Today we discussed two readings: “Is There a Japanese Sense of Nature” by D. P. Martinez and “The Hidden Face of Disaster” by Oguma Eiji. The first article is a stereotype-breaking journey, while the second is about a region’s struggle in finding its place in Japan’s rapid modernization.

Martinez starts with an assumption that there exists a Japanese sense of nature because the understanding of nature in Japan is tightly connected with Shinto and Buddhism. However, just as other cultures, nature is both worshipped and manipulated/used by human. She discusses an example: kami (the Japanese term for deity), or the forces of nature, is often represented in manmade object and we know a rock is kami “because it has been wrapped in folded white paper hung on twisted straw rope”. This example seemed to me the establishment of human power over nature at first, because it implies the containment of kami. However, in Shinto, it is not human that get to decide what is kami and what is not, but rather that everything is kami, so whenever we encounter the sacred object (maybe chosen by a priest), we know kami stands in there. In Martinez’s argument, it is exactly the lack of explicit knowledge of conquering nature that deludes people that there is a Japanese sense of nature; however, this kami example shows that nature is always expressed as surrounded by human touch, which in other name, may be called manipulation. The sense of nature is so delicately embedded and encapsulated in Shinto and Buddhism that even the Japanese believe the infiltrated stereotype that they have a Japanese sense of nature.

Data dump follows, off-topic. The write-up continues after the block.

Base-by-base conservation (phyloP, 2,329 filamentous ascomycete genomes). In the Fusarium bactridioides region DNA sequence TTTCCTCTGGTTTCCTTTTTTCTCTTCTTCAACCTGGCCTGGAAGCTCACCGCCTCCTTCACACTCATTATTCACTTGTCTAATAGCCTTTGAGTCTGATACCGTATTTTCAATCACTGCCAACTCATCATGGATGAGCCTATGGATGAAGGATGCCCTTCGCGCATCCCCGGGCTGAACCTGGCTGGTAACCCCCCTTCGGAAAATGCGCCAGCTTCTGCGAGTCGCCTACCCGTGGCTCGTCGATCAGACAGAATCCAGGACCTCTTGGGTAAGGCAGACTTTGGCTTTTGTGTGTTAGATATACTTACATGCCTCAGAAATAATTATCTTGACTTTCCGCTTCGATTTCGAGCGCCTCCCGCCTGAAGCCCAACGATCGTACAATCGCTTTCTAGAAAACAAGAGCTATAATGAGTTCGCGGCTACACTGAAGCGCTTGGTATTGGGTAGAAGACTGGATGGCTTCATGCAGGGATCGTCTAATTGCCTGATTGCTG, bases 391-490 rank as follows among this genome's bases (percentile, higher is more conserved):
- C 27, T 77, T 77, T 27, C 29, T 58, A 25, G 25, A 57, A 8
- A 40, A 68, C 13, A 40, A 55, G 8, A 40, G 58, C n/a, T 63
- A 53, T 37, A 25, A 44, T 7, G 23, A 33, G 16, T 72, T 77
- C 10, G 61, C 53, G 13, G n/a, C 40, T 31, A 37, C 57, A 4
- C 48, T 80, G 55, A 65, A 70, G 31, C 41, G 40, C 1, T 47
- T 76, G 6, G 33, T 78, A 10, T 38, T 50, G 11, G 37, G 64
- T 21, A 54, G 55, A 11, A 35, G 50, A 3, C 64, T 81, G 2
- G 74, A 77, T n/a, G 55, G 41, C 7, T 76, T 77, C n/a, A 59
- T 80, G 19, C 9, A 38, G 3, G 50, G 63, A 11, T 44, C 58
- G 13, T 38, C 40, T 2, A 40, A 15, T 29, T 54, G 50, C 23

Moreover, not only is the sense of nature not unique in Japan, it is used as a tool by the lower class, in the example of fishery. As considered lower by the urban people, fishermen uses the idea of nature to find meaning of themselves and make up for feeling inferior to people of the higher class. Fishermen disdain urban people as they are not able to take care of the environment and unwilling to venture. Partly characterized by the disdain toward each other, the modern divide of class could be one that is not characterized by income but living environment–“an urban middle and working class and a shrinking rural-based population”. As much as modernization benefit people in rural places, it intensifies the divide between rural and urban.

This reading has been very interesting while complicated, as it is a new way to approach the nature to me–I have never thought about how to understand “the sense of nature”, not to mention a Japanese sense of nature. It has been very inspiring to think about nature in the perspective of religion, sociology and politics.

And then Tohoku is where no respect for nature is shown, as modernization abuses the area and made it extra-vulnerable to disasters, 3/11 as an example. The struggle of Tohoku as “the Tibet of Japan” is the result of modernization, and the Oguma suggested at the end that it requires change in the socio-economic structure of the country in order to deal with the problems Tohoku is facing. The country has enjoyed sweet fruits of modernization; maybe it’s time for Japan and all of us to think about how to deal with the consequences and side effects of modernization.

5/23 Is modernization really the answer to fishermen

Today we discussed the articles of Satsuki Takahashi, who brought up important issues about fisheries, and Prof. Ellers and Prof. Johnson brought up the leverage in the communication between the fishermen and scientists. The question about fishery is divided into two parts: modernization, or “scientification” of fisheries, and communication with, or delivery of the science to the fishermen.